Lights on!

The winter months officially began and all drivers are now required to turn on headlights when driving on inter-city roads

traffic in jerusalem_521 (photo credit: Courtesy)
traffic in jerusalem_521
(photo credit: Courtesy)
Conspicuity and visibility are the name of the game when you are out to prevent road accidents.
That is why since 1996, turning on your headlights during winter months has been required by law.
Yesterday, Thursday, November 1, the winter months officially began and all drivers are now required to turn on headlights when driving on inter-city roads. Bus drivers, taxi drivers and truck drivers must keep their headlights on city roads as well as inter-city roads.
As in previous years, the requirement will remain in effect through March 31. Motorcyclists are required to keep their lights on all year round.
The prospect of a NIS 100 fine and accumulating two points on one’s driving record – which can raise insurance premiums and bring drivers closer to having their license suspended – is reason enough to turn on lights during the day.
But drivers should also understand that turning on lights during the winter months saves lives. This message is particularly pertinent as the nation prepares to honor the 31,544 Israelis killed in road accidents since the establishment of the state. The annual remembrance ceremony for victims of road accidents will take place Monday in Ramat Gan.
Dozens of studies of what is called in the road safety jargon “daytime running lights,” or DRLs, have shown that the added visibility results in fewer deaths and injuries.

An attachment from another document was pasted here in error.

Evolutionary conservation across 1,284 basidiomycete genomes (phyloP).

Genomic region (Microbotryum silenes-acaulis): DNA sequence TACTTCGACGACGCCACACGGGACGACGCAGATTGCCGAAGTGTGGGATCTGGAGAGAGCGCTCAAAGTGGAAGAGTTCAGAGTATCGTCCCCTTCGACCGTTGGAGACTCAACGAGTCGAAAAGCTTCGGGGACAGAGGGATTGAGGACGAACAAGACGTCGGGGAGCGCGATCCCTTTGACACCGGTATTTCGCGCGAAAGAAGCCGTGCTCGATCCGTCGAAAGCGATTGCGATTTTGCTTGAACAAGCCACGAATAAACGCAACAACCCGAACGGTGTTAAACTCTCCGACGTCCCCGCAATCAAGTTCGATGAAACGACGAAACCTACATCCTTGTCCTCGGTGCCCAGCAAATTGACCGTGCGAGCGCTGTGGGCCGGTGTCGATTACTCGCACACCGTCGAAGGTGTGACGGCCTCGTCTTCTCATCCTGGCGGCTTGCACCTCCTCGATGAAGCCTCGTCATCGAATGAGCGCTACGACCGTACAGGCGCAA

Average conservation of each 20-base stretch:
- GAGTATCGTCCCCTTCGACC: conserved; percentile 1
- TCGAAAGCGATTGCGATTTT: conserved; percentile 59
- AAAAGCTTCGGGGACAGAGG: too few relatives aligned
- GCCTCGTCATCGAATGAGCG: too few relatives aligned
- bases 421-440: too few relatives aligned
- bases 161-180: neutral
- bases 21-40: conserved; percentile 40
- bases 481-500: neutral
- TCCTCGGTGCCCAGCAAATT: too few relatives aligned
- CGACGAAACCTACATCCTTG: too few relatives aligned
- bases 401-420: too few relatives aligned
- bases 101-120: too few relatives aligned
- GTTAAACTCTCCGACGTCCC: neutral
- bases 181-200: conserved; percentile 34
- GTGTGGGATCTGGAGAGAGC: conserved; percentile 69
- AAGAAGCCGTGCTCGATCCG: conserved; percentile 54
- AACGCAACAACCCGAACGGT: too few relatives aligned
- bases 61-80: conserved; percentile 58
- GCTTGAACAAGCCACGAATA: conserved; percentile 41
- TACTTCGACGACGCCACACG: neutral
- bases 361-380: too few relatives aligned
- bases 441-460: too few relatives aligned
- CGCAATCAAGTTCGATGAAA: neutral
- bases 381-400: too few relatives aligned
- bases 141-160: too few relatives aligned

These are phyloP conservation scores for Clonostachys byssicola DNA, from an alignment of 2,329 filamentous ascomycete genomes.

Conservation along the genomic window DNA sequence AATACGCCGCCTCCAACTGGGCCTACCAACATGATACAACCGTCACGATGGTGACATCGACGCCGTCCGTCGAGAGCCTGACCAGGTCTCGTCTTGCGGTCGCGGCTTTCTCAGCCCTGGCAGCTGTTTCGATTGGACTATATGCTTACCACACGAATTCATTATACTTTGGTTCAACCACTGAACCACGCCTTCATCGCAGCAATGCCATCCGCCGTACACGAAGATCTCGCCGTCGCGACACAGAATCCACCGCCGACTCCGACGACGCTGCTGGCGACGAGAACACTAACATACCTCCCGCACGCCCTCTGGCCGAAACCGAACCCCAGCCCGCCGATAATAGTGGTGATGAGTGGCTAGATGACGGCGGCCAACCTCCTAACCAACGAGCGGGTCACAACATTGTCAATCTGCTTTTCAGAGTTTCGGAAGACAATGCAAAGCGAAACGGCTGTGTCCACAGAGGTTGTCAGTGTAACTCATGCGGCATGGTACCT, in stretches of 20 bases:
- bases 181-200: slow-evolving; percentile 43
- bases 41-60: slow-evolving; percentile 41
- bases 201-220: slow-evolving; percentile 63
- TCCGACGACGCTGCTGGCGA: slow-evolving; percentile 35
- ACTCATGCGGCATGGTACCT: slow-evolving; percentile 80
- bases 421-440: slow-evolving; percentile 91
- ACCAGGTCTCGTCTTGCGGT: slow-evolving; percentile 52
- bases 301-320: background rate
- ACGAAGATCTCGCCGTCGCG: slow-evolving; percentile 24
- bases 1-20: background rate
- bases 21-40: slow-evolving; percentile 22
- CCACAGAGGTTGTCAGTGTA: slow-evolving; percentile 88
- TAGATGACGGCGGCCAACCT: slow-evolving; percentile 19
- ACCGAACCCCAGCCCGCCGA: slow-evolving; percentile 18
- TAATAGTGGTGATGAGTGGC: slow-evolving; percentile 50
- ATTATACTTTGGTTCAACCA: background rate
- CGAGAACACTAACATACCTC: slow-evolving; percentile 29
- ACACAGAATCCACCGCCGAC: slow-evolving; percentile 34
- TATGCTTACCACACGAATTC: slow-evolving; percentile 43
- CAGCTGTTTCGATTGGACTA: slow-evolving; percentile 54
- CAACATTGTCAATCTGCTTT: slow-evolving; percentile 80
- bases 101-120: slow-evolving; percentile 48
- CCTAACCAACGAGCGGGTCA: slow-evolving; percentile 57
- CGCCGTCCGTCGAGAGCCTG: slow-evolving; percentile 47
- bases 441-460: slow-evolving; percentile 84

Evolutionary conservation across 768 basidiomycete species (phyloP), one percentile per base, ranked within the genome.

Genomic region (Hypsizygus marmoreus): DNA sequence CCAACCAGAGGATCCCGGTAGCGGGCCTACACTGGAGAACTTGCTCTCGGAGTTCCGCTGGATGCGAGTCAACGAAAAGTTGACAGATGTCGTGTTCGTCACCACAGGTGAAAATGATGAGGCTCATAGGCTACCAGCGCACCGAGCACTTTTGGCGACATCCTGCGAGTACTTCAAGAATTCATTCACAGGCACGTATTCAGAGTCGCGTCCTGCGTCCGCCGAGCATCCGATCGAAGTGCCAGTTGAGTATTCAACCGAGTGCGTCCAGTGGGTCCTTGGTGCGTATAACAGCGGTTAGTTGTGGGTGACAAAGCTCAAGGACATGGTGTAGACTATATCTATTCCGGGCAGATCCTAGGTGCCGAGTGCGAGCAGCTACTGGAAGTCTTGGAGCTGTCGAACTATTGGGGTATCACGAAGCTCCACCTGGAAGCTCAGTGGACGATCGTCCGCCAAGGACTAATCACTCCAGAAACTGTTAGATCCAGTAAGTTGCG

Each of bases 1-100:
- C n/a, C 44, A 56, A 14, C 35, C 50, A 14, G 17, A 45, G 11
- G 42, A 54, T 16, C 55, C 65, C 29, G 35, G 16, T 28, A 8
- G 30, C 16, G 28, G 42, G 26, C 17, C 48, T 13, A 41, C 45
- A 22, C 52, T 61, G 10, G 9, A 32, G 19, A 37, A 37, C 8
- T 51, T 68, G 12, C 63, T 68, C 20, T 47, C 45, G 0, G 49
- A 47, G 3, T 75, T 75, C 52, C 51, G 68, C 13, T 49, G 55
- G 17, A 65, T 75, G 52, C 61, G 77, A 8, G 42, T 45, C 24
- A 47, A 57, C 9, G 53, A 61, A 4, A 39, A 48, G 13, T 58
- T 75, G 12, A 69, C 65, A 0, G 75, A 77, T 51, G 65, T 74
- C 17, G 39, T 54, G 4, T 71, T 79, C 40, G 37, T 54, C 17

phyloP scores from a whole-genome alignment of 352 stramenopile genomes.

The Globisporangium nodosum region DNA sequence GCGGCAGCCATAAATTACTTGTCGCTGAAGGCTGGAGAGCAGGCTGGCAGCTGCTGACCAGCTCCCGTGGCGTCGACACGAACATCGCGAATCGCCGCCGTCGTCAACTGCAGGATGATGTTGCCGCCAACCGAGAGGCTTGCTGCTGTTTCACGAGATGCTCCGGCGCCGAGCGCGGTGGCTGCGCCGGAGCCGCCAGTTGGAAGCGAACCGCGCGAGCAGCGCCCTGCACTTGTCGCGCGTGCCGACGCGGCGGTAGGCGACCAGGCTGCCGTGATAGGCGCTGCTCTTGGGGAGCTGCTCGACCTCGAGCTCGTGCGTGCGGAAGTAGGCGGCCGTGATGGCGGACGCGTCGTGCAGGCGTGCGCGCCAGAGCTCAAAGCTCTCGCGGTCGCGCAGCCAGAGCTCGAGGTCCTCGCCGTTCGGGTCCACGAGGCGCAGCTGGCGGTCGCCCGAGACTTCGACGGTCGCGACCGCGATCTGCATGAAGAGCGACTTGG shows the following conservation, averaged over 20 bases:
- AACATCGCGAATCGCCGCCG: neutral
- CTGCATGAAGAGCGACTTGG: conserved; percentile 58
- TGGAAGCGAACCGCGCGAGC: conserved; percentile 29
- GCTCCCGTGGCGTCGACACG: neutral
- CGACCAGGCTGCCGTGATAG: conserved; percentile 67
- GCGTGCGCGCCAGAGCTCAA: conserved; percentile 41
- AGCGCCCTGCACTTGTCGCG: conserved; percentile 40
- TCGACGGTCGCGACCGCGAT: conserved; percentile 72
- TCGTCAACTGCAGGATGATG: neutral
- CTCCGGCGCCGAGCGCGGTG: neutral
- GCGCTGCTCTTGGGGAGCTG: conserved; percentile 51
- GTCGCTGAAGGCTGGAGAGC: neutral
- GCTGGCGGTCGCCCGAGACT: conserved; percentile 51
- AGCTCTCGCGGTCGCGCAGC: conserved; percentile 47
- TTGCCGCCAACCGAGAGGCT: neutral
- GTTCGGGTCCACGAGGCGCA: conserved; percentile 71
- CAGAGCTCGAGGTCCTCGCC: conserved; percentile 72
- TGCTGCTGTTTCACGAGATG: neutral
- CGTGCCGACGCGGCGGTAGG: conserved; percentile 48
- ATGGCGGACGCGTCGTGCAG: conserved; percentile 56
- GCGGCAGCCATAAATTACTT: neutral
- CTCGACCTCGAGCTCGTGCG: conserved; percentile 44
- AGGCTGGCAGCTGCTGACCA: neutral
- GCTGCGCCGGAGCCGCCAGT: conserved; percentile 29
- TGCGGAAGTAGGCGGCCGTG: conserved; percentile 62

Studies conducted in Sweden, Finland, Norway and Denmark have provided the most impressive results.
By keeping on lights during the day, crashes involving two or more vehicles and those involving a car and either a pedestrian or a cyclist were reduced by between 10 and 20 percent.
Studies in Canada and Hungary have also found significant improvement in road safety thanks to DRLs.
Admittedly, in comparison to Scandinavia and other northerly places such as Canada, where ambient light levels are low in the winter, the impact of DRLs in places like Israel, which tends to be sunny even in the winter, might be less dramatic.
Nevertheless, a 2003 study titled “A Review of Daytime Running Lights” conducted in Australia – which has similar winter weather conditions to those of Israel – recommended the widespread use of DRLs, noting that “the greatest benefits are with the more severe accidents, including head-on and intersection crashes and collisions with pedestrians and cyclists.”
Critics of DRLs claim that keeping lights on during the day is an unnecessary waste of energy, particularly since this means tail lamps (which have not been found to reduce accidents during the day) are needlessly illuminated. Also, unless the DRLs are especially equipped for daytime driving, they tend to be less effective since most light is directed at the road. And keeping your lights on during the day might result in the increased frequency of burnt bulbs, which in turn might increase the number of vehicles on the road with only one headlight working.
The ideal solution would be to adopt EU standards, which, starting in February 2011, will require all new passenger cars and small delivery vans to come equipped with DRLs designed specifically for daytime use. These DRLs are directed not at the road but at other vehicles and pedestrians. And taillights remain off. As a result, they use less wattage to attain the same visibility as the conventional headlight.
This makes them more energy efficient than simply turning your old headlights on, and less likely to cause glare. In Europe the preferred bulb for DRLs is LED, which can provide an appropriate amount of light without significantly increasing fuel consumption and emissions.
Since most cars imported to Israel come from Europe, it would be relatively easy to adopt EU standards and ensure that all new cars are equipped with these DRLs.
But this would not provide a solution for the cars already on the road. Under the circumstances, turning on yours lights during the day is the best solution.
Doing so might increase transportation costs slightly – Transport Canada estimated an annual cost for fuel and changing bulbs of $40 – but if even one life is saved as a result, it will have been worth it.